How to pour wine like a pro
There’s a lot of pomp and ceremony around pouring wine in a restaurant setting. Some of it comes down to simple social tradition and etiquette, while other elements of the pageantry are actually designed to enrich the taste of the wine itself. You don’t need to perform silver service in your own home, of course, but drawing on professional know-how will make sure your guests have a memorable, enjoyable visit next time you open a bottle.
1. Start by decanting
Decanting should, ideally, take place before you even think about offering your guests a glass. The act of decanting serves two functions. Firstly, to stop naturally-occurring sediment from reaching your glass, and secondly, to help the wine aerate and ‘open up’ before it’s drunk. And with the advent of such beautiful and curiously-shaped decanters, the process has an aesthetic purpose, too.
Learn how to decant different types of wine properly here.
2. Choose the right glass
Your home, your rules, so really you can serve your wine however you wish, but wine experts largely agree that the proper style of wine glass, paired with the right wine, will make all the difference to your tasting experience. There are dozens of glass styles to choose from, and for the seasoned wine drinker that can add up to a requirement for a lot of cupboard space. Fortunately, there are many attractive ‘universal’ glass options on the market, as well as those designed for specific varieties.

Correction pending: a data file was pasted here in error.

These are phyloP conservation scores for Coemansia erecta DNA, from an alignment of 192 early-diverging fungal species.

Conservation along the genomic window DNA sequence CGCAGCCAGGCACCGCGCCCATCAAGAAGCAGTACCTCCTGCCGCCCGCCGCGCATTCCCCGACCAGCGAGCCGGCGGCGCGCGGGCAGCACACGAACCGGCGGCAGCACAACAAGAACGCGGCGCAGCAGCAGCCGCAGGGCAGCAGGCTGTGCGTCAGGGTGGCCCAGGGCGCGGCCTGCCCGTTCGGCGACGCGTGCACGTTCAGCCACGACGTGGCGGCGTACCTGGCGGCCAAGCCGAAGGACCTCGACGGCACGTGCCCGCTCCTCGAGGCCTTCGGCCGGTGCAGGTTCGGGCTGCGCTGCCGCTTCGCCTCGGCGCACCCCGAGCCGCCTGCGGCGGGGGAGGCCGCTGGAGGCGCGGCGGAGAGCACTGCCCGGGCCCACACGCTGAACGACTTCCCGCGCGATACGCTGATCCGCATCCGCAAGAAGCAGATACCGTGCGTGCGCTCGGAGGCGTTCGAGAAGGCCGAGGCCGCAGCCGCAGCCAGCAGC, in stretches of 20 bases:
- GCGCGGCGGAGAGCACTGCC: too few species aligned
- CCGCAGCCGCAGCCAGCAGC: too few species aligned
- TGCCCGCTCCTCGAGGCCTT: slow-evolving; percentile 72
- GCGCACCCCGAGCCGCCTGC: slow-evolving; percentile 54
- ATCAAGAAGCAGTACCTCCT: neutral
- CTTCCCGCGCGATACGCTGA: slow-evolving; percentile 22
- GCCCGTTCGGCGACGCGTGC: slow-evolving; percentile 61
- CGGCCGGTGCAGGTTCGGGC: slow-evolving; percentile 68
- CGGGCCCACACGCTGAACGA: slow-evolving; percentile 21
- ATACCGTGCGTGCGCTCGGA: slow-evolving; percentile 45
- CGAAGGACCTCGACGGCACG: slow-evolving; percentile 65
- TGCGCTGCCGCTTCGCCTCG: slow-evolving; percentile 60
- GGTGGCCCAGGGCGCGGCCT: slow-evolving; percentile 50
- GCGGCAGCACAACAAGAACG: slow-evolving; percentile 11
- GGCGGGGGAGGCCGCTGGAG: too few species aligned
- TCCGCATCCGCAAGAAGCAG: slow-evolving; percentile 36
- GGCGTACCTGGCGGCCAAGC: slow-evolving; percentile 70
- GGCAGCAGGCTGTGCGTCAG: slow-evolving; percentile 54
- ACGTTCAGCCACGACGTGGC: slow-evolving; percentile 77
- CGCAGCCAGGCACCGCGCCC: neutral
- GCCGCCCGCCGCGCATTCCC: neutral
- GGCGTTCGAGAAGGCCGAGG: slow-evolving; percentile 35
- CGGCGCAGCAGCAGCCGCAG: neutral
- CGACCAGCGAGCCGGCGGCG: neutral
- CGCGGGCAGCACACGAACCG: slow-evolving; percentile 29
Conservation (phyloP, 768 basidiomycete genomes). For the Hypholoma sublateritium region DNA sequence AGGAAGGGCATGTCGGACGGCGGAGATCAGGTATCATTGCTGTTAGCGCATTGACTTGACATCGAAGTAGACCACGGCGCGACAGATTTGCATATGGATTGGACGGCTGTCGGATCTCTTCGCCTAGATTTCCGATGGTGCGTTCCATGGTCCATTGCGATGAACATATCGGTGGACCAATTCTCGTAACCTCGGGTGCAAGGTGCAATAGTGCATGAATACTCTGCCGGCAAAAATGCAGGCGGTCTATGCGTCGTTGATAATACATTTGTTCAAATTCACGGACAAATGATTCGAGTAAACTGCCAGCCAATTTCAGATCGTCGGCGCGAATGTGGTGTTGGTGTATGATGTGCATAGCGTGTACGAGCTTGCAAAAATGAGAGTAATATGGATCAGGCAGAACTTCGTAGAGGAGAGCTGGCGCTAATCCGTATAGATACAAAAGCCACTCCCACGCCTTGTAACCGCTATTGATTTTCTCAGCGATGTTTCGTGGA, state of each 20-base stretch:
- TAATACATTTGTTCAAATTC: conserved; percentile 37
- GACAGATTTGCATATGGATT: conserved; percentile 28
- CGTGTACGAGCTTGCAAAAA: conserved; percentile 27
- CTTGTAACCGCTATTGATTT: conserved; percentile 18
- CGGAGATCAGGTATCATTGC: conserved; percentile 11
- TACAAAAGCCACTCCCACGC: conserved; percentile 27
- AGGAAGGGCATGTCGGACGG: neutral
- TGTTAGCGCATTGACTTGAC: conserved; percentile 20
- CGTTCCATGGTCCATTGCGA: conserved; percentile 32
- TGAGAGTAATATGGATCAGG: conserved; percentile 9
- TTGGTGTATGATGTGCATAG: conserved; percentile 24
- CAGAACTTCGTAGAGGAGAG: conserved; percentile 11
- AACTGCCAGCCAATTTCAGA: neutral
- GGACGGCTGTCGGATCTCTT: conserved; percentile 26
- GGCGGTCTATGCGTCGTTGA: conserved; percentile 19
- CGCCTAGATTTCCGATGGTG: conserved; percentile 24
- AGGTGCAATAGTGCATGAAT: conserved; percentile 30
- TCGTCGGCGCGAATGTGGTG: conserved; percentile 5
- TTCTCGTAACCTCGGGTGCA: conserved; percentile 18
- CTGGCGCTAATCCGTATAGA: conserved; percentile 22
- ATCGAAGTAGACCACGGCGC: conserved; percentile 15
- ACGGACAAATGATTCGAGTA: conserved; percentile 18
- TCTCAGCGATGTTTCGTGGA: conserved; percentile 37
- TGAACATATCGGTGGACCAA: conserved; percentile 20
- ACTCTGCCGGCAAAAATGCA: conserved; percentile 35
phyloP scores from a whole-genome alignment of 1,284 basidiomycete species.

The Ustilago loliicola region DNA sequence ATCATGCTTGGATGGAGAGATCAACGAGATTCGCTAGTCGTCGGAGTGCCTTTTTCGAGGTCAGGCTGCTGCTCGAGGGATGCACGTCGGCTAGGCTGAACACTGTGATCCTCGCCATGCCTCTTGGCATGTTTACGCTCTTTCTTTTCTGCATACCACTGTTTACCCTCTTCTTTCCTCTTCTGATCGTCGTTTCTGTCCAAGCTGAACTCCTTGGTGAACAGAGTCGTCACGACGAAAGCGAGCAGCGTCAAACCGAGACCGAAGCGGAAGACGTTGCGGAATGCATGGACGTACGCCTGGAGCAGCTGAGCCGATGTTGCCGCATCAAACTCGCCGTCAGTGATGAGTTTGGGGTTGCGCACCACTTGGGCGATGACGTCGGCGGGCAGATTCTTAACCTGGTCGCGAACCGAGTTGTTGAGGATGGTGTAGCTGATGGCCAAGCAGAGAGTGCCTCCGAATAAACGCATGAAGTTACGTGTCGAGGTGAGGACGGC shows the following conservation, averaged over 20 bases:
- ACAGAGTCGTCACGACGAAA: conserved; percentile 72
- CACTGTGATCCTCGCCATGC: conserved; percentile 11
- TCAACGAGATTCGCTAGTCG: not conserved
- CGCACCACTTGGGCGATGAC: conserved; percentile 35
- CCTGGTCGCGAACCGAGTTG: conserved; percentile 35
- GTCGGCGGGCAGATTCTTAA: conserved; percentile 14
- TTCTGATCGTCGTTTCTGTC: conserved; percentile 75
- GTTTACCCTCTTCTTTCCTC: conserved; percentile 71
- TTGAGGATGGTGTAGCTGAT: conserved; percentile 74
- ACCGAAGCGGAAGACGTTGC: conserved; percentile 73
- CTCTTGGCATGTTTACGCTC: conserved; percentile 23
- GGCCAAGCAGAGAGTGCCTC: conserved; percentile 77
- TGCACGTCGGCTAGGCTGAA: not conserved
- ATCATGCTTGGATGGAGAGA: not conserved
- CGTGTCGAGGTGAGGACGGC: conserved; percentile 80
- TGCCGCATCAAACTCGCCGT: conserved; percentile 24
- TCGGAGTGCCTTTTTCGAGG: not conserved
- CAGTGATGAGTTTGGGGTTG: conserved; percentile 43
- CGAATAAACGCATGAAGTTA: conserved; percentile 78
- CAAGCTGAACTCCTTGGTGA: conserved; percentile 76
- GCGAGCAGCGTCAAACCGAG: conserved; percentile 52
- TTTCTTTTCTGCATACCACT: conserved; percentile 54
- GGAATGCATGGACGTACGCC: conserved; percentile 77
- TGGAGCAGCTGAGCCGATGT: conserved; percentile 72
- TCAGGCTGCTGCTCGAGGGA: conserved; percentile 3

Read our simple guide to wine glasses here.
3. Go around the group
In a casual setting or among close friends, it doesn’t really matter who gets served first or how, but if you want to do things ‘by the book’, etiquette dictates that women are served first, and glasses should always be filled from the guest’s right-hand side.
Check out these other wine faux pas you really should avoid.
4. Getting down to business
Now it’s time to pour the wine! Open the bottle cleanly and quietly (if not decanting) and, leaving the glass on the table, hold the bottle towards its bottom (never by the neck) and gently pour the wine into the glass – whereabouts exactly within the glass doesn’t matter too much, as long as you avoid splashing. Take particular care if it’s a sparkling wine – pour a small amount into the flute, let the bubbles settle and then finish pouring until the glass is three-quarters full.
For red and white wines, the usual measure is about 125ml for a smaller serving or 175ml for an average-sized serving. This is pretty tricky to do by sight, so usually your best bet is to fill to the widest part of the glass, or at least a couple of inches from the rim – this gives the wine the best opportunity to breathe.
5. The final flourish
No-one likes a sloppy pourer, and even if you observe the above advice to the letter your efforts could easily be undone by an errant dribble at the end. Once you’ve finished pouring, just before pulling the bottle away, give it a quick quarter-turn with your wrist and then tilt it upright. You might also keep a crisp white cloth nearby to wipe the mouth of the bottle afterwards, just in case.
Voilà! The perfect pour.